We dig up the ‘confection connection’ between South India’s harvest festivals
Traditions are vital as they provide a sense of belonging. While most hyper-connected millennials may not feel that loss of sentiment, it is definitely felt by the older generation, especially those living away from their hometowns. So, if someone you know plans on celebrating the regional calendar’s harvest festival this weekend—be it Tamil Puthandu/Baisakhi (April 14) and Vishu/Poila Boishakh (April 15)—we’ve got a few sugary goodies, that may put a smile upon their faces.
It’s ironic how Kerala—a state with almost two million migrants from West Bengal living in it—has had very little access to authentic Bengali cuisine. While most of us cannot get enough of their tangy chaat variants, Bengal’s true culinary finesse lies in its spicy seafood and lip-smacking assortment of desserts. If you’re looking for the latter during the upcoming Boishakh mela, try the exotic kheer kodom. It’s an almond paste and khova-based sweet that encases another jaggery-filled treat! At Bikash Babu Sweets.
Bored of the badusha that you have every Diwali? Well, we’ve found a perfectly golden-brown and flaky iteration of the sweet for you to try. This Tamil New Year, try the deep-fried delicacy called chandrakala/suryakala. These moon/sun-shaped dishes—with pleats on its edges where the gooey sugar syrup accumulates—are filled with pal kova, ghee, and nuts. At Sri Krishna Sweets.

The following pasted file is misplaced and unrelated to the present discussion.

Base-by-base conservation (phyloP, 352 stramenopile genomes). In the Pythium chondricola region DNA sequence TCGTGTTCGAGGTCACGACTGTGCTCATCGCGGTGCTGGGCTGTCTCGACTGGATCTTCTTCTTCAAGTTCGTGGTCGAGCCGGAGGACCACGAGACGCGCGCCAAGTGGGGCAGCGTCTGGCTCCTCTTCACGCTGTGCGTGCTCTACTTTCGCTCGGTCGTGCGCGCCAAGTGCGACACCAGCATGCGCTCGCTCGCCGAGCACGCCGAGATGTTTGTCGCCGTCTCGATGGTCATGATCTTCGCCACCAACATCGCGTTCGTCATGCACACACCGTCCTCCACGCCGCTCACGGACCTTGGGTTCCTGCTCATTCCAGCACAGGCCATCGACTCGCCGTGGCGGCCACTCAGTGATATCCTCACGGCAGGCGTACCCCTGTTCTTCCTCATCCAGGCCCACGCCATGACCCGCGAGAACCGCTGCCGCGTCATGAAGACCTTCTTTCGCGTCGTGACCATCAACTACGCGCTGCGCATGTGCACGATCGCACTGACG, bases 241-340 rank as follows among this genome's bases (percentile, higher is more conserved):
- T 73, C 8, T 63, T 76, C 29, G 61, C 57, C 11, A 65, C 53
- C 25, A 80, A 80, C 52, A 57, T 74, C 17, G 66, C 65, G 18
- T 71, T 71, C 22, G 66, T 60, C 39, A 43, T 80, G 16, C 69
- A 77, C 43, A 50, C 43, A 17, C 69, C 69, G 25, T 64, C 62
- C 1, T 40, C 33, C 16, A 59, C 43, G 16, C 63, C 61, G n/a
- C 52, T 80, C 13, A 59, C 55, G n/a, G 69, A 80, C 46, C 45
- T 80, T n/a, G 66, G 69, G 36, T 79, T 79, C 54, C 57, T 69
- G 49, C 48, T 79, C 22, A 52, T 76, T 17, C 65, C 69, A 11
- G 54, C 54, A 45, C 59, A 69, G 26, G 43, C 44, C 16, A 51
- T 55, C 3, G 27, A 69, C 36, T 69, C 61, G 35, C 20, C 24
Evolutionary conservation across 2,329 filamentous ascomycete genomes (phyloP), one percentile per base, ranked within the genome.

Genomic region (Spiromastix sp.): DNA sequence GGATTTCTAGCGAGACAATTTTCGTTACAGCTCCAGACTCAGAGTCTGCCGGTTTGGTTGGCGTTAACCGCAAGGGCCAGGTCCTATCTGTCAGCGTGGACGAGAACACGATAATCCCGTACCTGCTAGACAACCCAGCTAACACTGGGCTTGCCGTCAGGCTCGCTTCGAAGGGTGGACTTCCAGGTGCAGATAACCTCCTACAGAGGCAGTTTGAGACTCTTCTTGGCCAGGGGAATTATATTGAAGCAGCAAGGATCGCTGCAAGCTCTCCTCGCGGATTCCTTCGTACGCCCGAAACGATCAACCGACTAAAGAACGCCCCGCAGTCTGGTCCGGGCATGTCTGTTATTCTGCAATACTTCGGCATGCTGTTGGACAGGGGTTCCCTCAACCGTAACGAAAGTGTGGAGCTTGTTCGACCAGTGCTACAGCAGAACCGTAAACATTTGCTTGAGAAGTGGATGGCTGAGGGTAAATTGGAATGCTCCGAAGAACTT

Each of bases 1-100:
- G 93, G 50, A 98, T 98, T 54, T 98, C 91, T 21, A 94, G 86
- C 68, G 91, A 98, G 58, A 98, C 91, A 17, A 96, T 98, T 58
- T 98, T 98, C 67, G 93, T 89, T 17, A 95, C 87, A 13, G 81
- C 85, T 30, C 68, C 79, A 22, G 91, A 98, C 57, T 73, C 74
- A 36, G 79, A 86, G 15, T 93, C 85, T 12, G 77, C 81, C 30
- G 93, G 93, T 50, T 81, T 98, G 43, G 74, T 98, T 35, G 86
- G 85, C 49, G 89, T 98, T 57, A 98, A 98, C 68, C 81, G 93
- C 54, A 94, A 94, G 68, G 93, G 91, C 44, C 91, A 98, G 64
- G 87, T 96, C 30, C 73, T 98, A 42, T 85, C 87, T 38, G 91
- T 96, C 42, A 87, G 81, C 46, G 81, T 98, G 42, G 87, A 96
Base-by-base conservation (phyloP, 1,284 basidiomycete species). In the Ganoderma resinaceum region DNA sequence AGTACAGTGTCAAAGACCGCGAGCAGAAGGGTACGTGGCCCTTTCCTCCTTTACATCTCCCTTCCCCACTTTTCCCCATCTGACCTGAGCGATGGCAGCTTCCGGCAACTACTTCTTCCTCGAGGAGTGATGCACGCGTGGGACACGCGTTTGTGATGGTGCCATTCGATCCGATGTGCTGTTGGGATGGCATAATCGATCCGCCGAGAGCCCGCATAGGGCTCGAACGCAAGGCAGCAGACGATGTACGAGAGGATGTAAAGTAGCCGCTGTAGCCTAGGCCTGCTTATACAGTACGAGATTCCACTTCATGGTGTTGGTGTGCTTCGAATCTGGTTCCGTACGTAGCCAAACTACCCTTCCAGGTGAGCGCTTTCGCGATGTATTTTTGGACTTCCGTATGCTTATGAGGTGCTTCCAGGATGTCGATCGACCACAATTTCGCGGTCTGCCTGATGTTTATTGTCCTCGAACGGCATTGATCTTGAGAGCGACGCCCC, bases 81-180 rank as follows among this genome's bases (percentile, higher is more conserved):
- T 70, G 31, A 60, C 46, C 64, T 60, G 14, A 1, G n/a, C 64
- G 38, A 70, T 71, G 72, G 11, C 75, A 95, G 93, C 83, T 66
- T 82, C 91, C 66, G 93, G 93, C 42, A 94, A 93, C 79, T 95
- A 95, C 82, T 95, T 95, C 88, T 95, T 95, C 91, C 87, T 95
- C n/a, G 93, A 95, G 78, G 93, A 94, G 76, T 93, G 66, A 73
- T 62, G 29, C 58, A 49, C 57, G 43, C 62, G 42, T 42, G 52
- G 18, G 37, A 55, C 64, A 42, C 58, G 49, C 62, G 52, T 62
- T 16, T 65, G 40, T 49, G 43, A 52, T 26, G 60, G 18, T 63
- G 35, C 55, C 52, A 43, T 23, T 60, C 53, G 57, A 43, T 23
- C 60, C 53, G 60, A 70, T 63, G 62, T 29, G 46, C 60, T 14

Punjab’s harvest festival isn’t just about folk dancers egged on by fervent drums and melodious tunes. In an attempt to make his people proud, executive chef Pawan Pal Singh is hosting a veritable 10-day feast, which highlights the best his home state has to offer. When you venture into Latest Recipe restaurant, don’t miss the authentic dessert spread. We recommend trying his take on pinni. Traditionally served during the winter, it is a delicious mixture of pista, almond, ghee, flour, and milk. At Le Meridien.
No self-respecting connoisseur of Kerala’s cuisines can deny the importance of a scrumptious and elaborate sadhya. This Vishu, if you want to sample the myriad flavours available at a 28-element sadhya, head to the Trilogi. Be sure to leave some space in your tummy for their mouth-watering payasam selection—as chef Rejimon is celebrating the jackfruit’s ascension to ‘Kerala’s official fruit’. Their creamy and jaggery-infused varikka chakka pradhaman, is a must-have. At Crowne Plaza Kochi.